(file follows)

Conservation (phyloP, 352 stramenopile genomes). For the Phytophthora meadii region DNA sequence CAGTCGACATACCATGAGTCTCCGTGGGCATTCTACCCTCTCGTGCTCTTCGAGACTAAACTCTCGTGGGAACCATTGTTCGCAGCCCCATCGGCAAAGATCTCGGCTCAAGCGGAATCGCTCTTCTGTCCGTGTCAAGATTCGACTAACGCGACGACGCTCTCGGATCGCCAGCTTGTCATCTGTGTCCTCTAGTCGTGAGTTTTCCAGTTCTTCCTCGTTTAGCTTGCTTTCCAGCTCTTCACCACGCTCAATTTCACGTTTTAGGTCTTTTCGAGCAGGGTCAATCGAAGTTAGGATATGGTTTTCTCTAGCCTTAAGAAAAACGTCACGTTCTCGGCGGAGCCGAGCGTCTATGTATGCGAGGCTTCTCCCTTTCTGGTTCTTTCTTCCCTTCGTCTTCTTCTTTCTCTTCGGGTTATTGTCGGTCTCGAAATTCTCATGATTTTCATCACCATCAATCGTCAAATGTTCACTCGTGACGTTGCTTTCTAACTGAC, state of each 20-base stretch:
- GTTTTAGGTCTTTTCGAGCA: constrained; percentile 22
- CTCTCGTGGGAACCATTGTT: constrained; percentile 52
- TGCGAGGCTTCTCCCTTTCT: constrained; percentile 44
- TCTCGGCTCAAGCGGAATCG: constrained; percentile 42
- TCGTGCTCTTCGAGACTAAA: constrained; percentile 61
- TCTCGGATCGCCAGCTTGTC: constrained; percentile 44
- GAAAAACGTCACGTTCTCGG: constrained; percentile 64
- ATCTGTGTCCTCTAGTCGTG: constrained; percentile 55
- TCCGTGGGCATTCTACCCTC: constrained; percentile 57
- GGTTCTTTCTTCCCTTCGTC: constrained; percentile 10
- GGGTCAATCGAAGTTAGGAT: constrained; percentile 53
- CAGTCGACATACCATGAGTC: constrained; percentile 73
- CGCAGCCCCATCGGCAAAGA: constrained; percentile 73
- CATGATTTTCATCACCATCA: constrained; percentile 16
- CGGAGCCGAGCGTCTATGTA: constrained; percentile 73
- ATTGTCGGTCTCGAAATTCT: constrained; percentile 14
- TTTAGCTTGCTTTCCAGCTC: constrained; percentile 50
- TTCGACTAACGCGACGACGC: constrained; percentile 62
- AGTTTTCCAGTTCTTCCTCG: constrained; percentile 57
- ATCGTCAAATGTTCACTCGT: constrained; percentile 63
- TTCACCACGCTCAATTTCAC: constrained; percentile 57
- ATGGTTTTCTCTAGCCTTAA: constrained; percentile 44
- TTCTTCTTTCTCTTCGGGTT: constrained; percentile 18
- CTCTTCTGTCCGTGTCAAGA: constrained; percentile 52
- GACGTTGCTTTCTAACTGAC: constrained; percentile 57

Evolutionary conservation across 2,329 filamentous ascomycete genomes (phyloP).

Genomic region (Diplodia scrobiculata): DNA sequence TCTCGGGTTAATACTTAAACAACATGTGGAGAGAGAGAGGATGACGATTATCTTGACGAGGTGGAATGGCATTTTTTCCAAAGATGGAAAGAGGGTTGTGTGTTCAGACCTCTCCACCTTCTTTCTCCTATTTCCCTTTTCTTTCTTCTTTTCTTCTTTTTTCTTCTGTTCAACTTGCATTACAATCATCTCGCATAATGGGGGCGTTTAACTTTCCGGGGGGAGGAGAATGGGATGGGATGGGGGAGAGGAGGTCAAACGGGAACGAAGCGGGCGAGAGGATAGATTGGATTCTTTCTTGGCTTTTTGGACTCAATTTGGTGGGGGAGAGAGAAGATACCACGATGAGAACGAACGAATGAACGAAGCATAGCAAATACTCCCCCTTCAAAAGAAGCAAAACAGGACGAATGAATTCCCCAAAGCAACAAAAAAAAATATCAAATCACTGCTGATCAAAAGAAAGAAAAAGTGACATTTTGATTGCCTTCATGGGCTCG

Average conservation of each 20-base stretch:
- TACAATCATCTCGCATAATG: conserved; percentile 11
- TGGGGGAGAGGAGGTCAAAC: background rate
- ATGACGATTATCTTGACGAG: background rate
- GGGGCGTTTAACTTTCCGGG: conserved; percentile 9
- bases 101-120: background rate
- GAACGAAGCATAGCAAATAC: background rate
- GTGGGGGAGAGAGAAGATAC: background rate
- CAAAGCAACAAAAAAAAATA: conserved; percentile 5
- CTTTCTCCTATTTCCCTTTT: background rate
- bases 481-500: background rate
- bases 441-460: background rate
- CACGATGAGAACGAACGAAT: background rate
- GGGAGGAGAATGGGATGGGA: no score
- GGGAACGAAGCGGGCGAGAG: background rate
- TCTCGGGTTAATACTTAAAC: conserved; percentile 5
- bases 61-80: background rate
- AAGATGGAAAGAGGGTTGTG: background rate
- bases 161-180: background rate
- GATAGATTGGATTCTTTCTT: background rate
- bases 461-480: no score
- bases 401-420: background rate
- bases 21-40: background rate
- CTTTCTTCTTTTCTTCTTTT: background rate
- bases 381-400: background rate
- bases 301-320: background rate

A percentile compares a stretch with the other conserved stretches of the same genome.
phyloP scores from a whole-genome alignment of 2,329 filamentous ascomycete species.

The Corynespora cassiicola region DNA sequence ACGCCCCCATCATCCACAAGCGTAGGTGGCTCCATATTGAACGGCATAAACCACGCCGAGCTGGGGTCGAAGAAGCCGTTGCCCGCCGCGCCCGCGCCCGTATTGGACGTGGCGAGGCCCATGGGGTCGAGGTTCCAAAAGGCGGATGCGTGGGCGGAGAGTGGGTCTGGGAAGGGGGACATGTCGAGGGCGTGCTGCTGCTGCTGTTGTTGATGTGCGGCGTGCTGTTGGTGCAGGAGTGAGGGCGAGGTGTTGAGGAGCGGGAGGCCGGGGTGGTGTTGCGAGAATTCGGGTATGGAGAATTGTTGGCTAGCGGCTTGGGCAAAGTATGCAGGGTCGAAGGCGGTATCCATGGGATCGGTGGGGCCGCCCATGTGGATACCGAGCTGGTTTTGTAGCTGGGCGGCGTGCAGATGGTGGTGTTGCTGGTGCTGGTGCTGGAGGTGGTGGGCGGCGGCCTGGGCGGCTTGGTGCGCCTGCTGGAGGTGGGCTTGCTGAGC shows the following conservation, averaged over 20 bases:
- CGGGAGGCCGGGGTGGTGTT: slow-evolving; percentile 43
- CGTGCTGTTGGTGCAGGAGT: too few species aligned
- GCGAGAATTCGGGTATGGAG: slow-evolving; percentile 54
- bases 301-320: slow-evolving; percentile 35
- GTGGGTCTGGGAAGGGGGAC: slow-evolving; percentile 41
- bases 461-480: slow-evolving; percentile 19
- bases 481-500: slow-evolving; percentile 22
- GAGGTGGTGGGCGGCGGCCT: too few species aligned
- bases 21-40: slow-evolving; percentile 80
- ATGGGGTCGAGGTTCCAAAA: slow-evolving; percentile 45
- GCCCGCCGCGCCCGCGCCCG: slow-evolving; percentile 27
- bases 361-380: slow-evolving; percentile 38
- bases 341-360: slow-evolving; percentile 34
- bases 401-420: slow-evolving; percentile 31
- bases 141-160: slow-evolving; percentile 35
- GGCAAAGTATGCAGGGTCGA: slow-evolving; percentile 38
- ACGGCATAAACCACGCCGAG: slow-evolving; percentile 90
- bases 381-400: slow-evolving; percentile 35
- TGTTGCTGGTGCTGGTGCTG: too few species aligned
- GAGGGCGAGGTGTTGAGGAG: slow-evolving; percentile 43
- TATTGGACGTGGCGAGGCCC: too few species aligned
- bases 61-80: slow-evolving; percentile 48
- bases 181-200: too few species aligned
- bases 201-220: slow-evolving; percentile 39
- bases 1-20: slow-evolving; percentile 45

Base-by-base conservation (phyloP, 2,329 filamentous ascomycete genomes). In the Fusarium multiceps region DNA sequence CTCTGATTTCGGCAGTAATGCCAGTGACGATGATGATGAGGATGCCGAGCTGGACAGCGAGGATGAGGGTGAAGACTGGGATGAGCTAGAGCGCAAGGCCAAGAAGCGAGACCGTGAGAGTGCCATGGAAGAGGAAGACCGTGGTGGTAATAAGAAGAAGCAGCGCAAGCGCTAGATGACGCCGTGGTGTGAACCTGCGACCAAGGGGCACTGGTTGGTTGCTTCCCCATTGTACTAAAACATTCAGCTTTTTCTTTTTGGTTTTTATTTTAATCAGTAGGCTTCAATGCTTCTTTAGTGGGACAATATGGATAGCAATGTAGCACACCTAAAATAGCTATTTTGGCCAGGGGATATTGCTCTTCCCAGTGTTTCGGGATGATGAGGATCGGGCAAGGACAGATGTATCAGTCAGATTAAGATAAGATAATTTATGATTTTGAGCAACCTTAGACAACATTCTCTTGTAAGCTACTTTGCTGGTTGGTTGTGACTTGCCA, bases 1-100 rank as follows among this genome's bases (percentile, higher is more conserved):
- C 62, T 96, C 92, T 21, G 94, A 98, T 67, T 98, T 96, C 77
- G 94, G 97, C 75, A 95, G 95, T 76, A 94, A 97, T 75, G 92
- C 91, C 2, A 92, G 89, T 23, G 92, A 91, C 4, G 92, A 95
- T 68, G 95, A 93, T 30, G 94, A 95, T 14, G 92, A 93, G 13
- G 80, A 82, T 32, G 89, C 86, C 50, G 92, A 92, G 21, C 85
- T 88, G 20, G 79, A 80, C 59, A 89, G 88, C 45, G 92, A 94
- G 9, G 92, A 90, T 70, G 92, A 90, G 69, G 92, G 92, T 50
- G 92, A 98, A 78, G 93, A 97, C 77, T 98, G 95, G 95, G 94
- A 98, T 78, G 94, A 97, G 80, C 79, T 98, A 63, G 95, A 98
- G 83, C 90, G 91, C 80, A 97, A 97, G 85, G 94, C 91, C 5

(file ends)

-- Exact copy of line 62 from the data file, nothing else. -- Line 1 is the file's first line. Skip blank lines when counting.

- GTGGGTCTGGGAAGGGGGAC: slow-evolving; percentile 41